But 22 years after Diana’s visit boosted international funding to clear the soil — and 133 countries signed a treaty banning land mines — explosives keep hurting people in more rural stretches of the South African country, which is still grappling with the aftermath of a bloody civil war that ended in 2002.
“Land mines are an unhealed scar of war,” said Prince Harry, whose trip this week highlighted two sides of Angola: urban centers, which have largely recovered, and a countryside where danger persists.
The duke wore jeans as he strolled down a paved road that did not exist in Huambo when his mother landed there in 1997. He donned body armor on another stop about 675 miles south, in the town of Dirico, which still has active minefields.
“By clearing the land mines, we can help this community find peace,” Prince Harry told a crowd in Dirico, “and with peace comes opportunity.”
The United States was Angola’s leading backer as it strove to remove land mines planted during the 27-year conflict, funneling $129 million to the effort since 1993.
Over the years, however, funding has dried up as battles in Afghanistan, Somalia and elsewhere have grabbed international attention.
Angola, which is entering its fourth year of recession, is struggling to finish the job. The government recently pledged $60 million toward the cleanup, but that’s not enough to reach its goal of demining the country by 2025.
“At the current rate of funding, Angola won’t be land-mine-free until 2046,” said Alex Vines, head of the Africa Program at Chatham House, a global think tank.
“There is still a huge amount to do,” Prince Harry told a London audience in June. “The fact that funding has been reduced by 90 percent over the last decade is pretty shocking.”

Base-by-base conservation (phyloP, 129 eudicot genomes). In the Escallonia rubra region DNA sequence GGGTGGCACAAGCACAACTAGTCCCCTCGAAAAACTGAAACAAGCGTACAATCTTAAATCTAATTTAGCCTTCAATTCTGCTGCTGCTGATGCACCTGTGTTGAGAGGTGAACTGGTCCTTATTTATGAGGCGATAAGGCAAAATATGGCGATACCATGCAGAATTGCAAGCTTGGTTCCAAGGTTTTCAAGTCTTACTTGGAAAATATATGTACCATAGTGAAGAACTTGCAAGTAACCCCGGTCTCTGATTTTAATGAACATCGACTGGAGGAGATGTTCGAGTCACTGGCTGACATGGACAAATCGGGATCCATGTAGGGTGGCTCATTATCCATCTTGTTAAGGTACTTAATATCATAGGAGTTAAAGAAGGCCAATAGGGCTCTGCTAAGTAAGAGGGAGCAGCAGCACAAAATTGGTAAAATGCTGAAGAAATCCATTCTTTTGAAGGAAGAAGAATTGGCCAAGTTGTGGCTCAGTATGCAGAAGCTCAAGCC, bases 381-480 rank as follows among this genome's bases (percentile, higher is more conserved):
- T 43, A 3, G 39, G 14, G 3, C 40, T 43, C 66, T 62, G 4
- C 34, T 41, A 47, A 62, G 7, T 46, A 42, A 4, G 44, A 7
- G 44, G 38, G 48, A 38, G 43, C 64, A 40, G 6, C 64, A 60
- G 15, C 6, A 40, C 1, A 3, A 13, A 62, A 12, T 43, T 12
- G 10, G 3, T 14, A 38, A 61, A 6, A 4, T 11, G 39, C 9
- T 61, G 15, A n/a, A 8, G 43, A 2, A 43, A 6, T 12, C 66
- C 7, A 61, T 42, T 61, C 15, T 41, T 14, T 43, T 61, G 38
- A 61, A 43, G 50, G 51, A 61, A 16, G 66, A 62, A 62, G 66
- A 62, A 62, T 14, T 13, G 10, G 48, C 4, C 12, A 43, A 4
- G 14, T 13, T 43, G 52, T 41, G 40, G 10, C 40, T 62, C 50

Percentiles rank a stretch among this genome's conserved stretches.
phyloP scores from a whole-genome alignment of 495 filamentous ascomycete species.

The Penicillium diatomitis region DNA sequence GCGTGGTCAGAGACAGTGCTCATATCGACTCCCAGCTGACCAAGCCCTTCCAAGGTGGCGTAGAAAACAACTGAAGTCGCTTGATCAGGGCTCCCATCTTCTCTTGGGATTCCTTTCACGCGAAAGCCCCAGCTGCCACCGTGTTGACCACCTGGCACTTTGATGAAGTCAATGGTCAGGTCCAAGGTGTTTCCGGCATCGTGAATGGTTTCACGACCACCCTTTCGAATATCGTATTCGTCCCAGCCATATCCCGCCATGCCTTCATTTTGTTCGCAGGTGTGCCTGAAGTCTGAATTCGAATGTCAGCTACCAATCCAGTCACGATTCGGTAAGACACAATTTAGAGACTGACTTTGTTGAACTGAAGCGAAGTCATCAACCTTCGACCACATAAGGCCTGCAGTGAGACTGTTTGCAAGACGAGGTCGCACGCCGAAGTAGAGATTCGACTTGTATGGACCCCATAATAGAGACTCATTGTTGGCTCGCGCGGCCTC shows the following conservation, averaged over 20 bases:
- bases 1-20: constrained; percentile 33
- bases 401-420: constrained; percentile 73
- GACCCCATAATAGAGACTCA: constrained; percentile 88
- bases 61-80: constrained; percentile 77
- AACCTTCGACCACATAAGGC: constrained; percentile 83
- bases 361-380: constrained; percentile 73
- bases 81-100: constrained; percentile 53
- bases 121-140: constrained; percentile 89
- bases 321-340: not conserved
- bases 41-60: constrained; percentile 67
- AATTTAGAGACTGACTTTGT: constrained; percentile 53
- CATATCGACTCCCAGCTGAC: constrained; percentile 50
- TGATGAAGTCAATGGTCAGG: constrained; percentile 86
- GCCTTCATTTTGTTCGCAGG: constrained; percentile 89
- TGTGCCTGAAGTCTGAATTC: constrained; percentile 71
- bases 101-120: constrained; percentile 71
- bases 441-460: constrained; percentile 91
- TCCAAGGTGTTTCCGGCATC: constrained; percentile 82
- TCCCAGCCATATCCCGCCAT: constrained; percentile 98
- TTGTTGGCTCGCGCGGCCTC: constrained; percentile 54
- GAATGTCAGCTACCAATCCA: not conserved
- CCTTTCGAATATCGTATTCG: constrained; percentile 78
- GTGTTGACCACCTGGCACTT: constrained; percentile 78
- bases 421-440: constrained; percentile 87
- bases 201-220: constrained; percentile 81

Safely removing land mines is expensive. Specialists use metal detectors and drones that find irregularities in soil.
When Diana’s helicopter landed in Huambo, the United Nations estimated that millions of land mines were scattered throughout the country, which is the size of Texas and California combined.
Seven among 37 types of explosives identified in one report during the civil war were manufactured in the United States. Other suppliers included companies in Portugal, Cuba, South Africa and Germany.
About 1,200 minefields remain in Angola, covering 26,000 acres, according to the Halo Trust, the British mine-clearance nonprofit organization that hosted Prince Harry.
The threat rises during the rainy season in these rural areas. Water pushes land mines into fields people thought were safe.
“These are often the poorest people with less access to social services,” said Ralph Legg, Halo Trust’s program manager in Angola
In July, a man who works for a lumber company stepped on one, according to victim advocates. He remains hospitalized.
At least 88,000 people in Angola have been wounded by land mines, by the Halo Trust’s latest count. The death toll is unknown.
The fight against buried explosives has grown more complicated since Princess Diana put on her flak jacket, said Paul Heslop, the demining specialist who walked her through the field in Angola.
Mozambique, which was also riddled with land mines after a civil war, announced it was clear in 2015 after a two-decade push. But combatants in Iraq and Syria, for instance, have unleashed a deadly era of homemade bombs.
Heslop said he hopes Harry’s visit raises as much awareness as his mother’s.
“Her images were broadcast around the world,” he said, “again and again and again.”